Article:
Into the Everything-verse: Reviewing my two favourite multiverse movies, all at once
Spider-man has been through so many onscreen iterations that audiences are — if not confused — bored of watching Uncle Ben die. Yawn! Toby Maguire donned the mask, Andrew Garfield dropped Gwen Stacy, and Tom Holland brought Spidey into the MCU. There’ve been video games too; most recently, a brand new Peter Parker on the PS4. What better time to poke fun at this unending franchise and all its recurring reboots?
Drawing on our fascination with parallel cinematic universes, there’s a new kid on the block — with a clean slate — and it's already exhausting. Everything Everywhere All At Once bombards us with whacky imagery, hyperactive sound design, and high-concept ideas. Directors Daniel Scheinert and Daniel Kwan employ a complex visual language that develops over the course of the film — resorting to chaotic shorthand in the form of flashes, nudges, winks, and subtle cues. While Evelyn traverses different universes from inside her own mind, she argues with her daughter and reconnects with her husband while filing her tax returns.
Whereas, Into The Spider-verse chronicles what happens when parallel worlds collide as one, each bringing their own friendly neighbourhood Spider-man along for the ride: the radioactive spider has bitten Gwen instead, it’s trapped in a Japanese robot, and in one case, it’s replaced entirely by a radioactive pig. This may seem gimmicky — maybe it is — but the film doesn’t lean too heavily on any one idea. Directors Peter Ramsey, Bob Persichetti, and Rodney Rothman have gone a long way to ensure that all the characters have depth, a perfect amount of screen time, and a genuinely satisfying story arc.
Unlike that other Marvel adaption, Doctor Strange in the Multiverse of Madness (a nonsensical, lackadaisical, snore-fest), Everything Everywhere truly takes the multiverse concept and goes all in. It seems to me that a live-action project of this magnitude — both in terms of what we see and what we’re asked to process emotionally — hasn’t been perfected until now. Perhaps Luc Besson’s Lucy had a stab at it but, apart from a few very cool visuals, that felt like an emotional dud. Cartoons like Rick and Morty have better luck exploring this sort of thing because, as we know, animation is more malleable for directors dabbling in the minutiae and magnificence of concepts such as time travel and the multiverse.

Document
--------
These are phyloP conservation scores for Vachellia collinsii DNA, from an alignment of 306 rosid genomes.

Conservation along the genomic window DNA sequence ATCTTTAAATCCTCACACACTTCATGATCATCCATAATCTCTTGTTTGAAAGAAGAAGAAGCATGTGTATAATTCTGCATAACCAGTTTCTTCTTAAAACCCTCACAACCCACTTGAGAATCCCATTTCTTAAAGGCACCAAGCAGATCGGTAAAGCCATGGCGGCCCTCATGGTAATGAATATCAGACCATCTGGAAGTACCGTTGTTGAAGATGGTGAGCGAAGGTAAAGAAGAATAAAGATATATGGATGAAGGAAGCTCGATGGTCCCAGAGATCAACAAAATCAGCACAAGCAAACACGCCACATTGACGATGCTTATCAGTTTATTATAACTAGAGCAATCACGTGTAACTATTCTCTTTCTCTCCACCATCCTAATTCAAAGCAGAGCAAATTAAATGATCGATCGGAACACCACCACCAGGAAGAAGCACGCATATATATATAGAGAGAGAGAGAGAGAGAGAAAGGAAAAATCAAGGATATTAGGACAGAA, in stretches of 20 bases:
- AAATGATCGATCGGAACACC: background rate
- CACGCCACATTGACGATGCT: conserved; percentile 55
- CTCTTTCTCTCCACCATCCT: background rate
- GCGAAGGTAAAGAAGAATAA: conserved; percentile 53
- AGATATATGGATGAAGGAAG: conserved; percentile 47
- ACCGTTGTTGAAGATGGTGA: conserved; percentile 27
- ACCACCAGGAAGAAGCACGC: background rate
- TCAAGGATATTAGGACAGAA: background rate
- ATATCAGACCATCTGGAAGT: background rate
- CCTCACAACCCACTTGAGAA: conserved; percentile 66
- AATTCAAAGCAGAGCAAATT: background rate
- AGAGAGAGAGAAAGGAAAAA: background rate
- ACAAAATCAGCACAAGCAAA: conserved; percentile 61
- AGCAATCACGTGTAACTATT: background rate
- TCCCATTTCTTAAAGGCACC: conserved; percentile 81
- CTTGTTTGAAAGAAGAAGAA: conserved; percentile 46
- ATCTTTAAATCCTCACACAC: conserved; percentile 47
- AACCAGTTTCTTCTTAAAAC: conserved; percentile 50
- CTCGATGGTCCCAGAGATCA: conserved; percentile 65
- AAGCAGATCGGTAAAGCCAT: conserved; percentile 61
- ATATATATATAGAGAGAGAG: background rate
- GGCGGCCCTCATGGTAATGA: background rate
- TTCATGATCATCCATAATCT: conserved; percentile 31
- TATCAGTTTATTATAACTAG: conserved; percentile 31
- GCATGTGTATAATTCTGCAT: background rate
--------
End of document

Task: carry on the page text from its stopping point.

And animating his way to the forefront: Myles Morales — the comics’ first black Spider-man. His is above and beyond the most engaging superhero origin story I’ve borne witness to. In Into The Spider-verse, the key interplay between Myles, his father, and his uncle gives the script a dramatic edge; each decision (and mistake) he makes stems from his own personal struggles. The whole ‘ordeal’ is delightfully character-driven — refreshing in an age where I’ve grown used to set pieces and info-dumps. Neither of these films is — yet — a commercial exercise in franchise building.
Of course, if you’re throwing Everything Everywhere at the wall, some won’t stick. Parts don’t really work (or shouldn’t really work), such as the film’s unending fascination with dildos and butt plugs, as well as stretches that are accompanied by a forever swelling emotional soundtrack with no let-up, but it all knits together nicely with a strong, sentimental core. As with anything potentially mind-boggling (I’m looking at you, Lost), character-driven narratives are the only way to go; there must be a clear voice through which the story is told. Anything else renders everything a plot-centric mess.
And speaking of voices, Into The Spider-verse features those of Nicolas Cage, Hailee Steinfeld, John Mulaney, and Jake Johnson, who plays not one but two Peter Parkers. Myles is voiced with passion and humour by Shameik Moore, who serves up effortless banter. Jokes stem directly from the action, fueling frantic forward momentum, so keep an eye on every little fast-moving detail. Whatever you spot is definitely there on purpose, and it’s all tied to the plot, because — quite clearly — these adventures have been painstakingly crafted by artists who care deeply for the craft, comic books, and about these characters’ legacies.
It all makes sense and matters, and yet simultaneously, none of it matters or makes sense in the slightest. But it’s quite clear here what anchors the audience. For example, Evelyn’s survival depends on kindness in the face of multiverse-wide fear and confusion. Everything Everywhere says: that’s life! We’re all terrified, and we all ruminate.
But this is our timeline.
Let’s own it.